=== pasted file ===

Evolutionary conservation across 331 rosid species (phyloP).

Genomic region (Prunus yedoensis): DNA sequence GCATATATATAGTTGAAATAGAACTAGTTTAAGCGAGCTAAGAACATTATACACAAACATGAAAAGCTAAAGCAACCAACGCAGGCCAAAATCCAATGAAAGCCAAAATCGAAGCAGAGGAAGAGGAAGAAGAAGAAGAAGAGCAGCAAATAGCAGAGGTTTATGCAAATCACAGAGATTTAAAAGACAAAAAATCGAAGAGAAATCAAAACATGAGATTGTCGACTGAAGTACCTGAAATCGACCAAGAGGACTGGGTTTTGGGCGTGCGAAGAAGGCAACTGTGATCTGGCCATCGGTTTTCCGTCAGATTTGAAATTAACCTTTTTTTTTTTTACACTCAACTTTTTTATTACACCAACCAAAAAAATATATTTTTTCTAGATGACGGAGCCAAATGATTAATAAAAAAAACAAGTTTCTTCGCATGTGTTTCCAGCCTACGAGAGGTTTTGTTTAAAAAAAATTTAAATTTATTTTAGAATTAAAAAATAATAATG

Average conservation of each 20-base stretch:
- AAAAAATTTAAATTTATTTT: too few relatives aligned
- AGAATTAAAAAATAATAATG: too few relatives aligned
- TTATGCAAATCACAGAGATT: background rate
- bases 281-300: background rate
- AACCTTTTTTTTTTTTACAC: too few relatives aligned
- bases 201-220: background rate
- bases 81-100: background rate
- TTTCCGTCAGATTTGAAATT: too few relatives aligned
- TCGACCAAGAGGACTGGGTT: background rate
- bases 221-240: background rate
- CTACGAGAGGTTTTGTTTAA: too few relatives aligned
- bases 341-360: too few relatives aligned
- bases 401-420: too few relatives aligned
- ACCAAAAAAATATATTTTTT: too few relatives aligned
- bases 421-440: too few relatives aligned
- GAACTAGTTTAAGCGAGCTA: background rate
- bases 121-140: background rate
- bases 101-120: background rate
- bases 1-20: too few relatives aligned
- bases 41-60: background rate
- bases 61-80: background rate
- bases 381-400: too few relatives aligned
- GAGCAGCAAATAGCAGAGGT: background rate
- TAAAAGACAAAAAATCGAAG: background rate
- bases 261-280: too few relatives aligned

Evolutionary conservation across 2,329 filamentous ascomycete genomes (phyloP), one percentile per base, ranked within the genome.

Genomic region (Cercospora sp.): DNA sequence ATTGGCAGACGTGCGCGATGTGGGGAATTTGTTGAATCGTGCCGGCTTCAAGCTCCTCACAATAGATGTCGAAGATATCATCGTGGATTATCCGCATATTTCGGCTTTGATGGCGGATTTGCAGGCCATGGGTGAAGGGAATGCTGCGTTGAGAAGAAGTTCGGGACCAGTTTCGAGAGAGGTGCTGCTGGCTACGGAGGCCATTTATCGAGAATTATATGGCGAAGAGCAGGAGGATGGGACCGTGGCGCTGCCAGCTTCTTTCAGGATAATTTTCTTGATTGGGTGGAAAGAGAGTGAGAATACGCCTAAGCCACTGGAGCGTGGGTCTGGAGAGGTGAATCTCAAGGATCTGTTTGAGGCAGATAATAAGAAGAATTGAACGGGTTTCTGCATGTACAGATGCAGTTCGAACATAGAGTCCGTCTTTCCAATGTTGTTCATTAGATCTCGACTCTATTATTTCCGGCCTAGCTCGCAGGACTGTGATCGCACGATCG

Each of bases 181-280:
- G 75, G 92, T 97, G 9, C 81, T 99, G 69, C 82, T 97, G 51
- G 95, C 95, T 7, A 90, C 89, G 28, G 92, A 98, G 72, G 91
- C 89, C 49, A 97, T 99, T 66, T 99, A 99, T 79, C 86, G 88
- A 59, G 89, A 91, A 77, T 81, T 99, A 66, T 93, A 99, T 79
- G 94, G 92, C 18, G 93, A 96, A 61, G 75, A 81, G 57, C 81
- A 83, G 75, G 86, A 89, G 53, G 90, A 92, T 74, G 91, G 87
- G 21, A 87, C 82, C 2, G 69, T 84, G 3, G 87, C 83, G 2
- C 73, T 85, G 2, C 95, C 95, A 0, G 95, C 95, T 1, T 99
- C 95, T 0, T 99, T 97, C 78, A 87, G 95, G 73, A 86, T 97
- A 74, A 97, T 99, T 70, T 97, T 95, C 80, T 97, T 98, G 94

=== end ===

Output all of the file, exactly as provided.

Evolutionary conservation across 331 rosid species (phyloP).

Genomic region (Prunus yedoensis): DNA sequence GCATATATATAGTTGAAATAGAACTAGTTTAAGCGAGCTAAGAACATTATACACAAACATGAAAAGCTAAAGCAACCAACGCAGGCCAAAATCCAATGAAAGCCAAAATCGAAGCAGAGGAAGAGGAAGAAGAAGAAGAAGAGCAGCAAATAGCAGAGGTTTATGCAAATCACAGAGATTTAAAAGACAAAAAATCGAAGAGAAATCAAAACATGAGATTGTCGACTGAAGTACCTGAAATCGACCAAGAGGACTGGGTTTTGGGCGTGCGAAGAAGGCAACTGTGATCTGGCCATCGGTTTTCCGTCAGATTTGAAATTAACCTTTTTTTTTTTTACACTCAACTTTTTTATTACACCAACCAAAAAAATATATTTTTTCTAGATGACGGAGCCAAATGATTAATAAAAAAAACAAGTTTCTTCGCATGTGTTTCCAGCCTACGAGAGGTTTTGTTTAAAAAAAATTTAAATTTATTTTAGAATTAAAAAATAATAATG

Average conservation of each 20-base stretch:
- AAAAAATTTAAATTTATTTT: too few relatives aligned
- AGAATTAAAAAATAATAATG: too few relatives aligned
- TTATGCAAATCACAGAGATT: background rate
- bases 281-300: background rate
- AACCTTTTTTTTTTTTACAC: too few relatives aligned
- bases 201-220: background rate
- bases 81-100: background rate
- TTTCCGTCAGATTTGAAATT: too few relatives aligned
- TCGACCAAGAGGACTGGGTT: background rate
- bases 221-240: background rate
- CTACGAGAGGTTTTGTTTAA: too few relatives aligned
- bases 341-360: too few relatives aligned
- bases 401-420: too few relatives aligned
- ACCAAAAAAATATATTTTTT: too few relatives aligned
- bases 421-440: too few relatives aligned
- GAACTAGTTTAAGCGAGCTA: background rate
- bases 121-140: background rate
- bases 101-120: background rate
- bases 1-20: too few relatives aligned
- bases 41-60: background rate
- bases 61-80: background rate
- bases 381-400: too few relatives aligned
- GAGCAGCAAATAGCAGAGGT: background rate
- TAAAAGACAAAAAATCGAAG: background rate
- bases 261-280: too few relatives aligned

Evolutionary conservation across 2,329 filamentous ascomycete genomes (phyloP), one percentile per base, ranked within the genome.

Genomic region (Cercospora sp.): DNA sequence ATTGGCAGACGTGCGCGATGTGGGGAATTTGTTGAATCGTGCCGGCTTCAAGCTCCTCACAATAGATGTCGAAGATATCATCGTGGATTATCCGCATATTTCGGCTTTGATGGCGGATTTGCAGGCCATGGGTGAAGGGAATGCTGCGTTGAGAAGAAGTTCGGGACCAGTTTCGAGAGAGGTGCTGCTGGCTACGGAGGCCATTTATCGAGAATTATATGGCGAAGAGCAGGAGGATGGGACCGTGGCGCTGCCAGCTTCTTTCAGGATAATTTTCTTGATTGGGTGGAAAGAGAGTGAGAATACGCCTAAGCCACTGGAGCGTGGGTCTGGAGAGGTGAATCTCAAGGATCTGTTTGAGGCAGATAATAAGAAGAATTGAACGGGTTTCTGCATGTACAGATGCAGTTCGAACATAGAGTCCGTCTTTCCAATGTTGTTCATTAGATCTCGACTCTATTATTTCCGGCCTAGCTCGCAGGACTGTGATCGCACGATCG

Each of bases 181-280:
- G 75, G 92, T 97, G 9, C 81, T 99, G 69, C 82, T 97, G 51
- G 95, C 95, T 7, A 90, C 89, G 28, G 92, A 98, G 72, G 91
- C 89, C 49, A 97, T 99, T 66, T 99, A 99, T 79, C 86, G 88
- A 59, G 89, A 91, A 77, T 81, T 99, A 66, T 93, A 99, T 79
- G 94, G 92, C 18, G 93, A 96, A 61, G 75, A 81, G 57, C 81
- A 83, G 75, G 86, A 89, G 53, G 90, A 92, T 74, G 91, G 87
- G 21, A 87, C 82, C 2, G 69, T 84, G 3, G 87, C 83, G 2
- C 73, T 85, G 2, C 95, C 95, A 0, G 95, C 95, T 1, T 99
- C 95, T 0, T 99, T 97, C 78, A 87, G 95, G 73, A 86, T 97
- A 74, A 97, T 99, T 70, T 97, T 95, C 80, T 97, T 98, G 94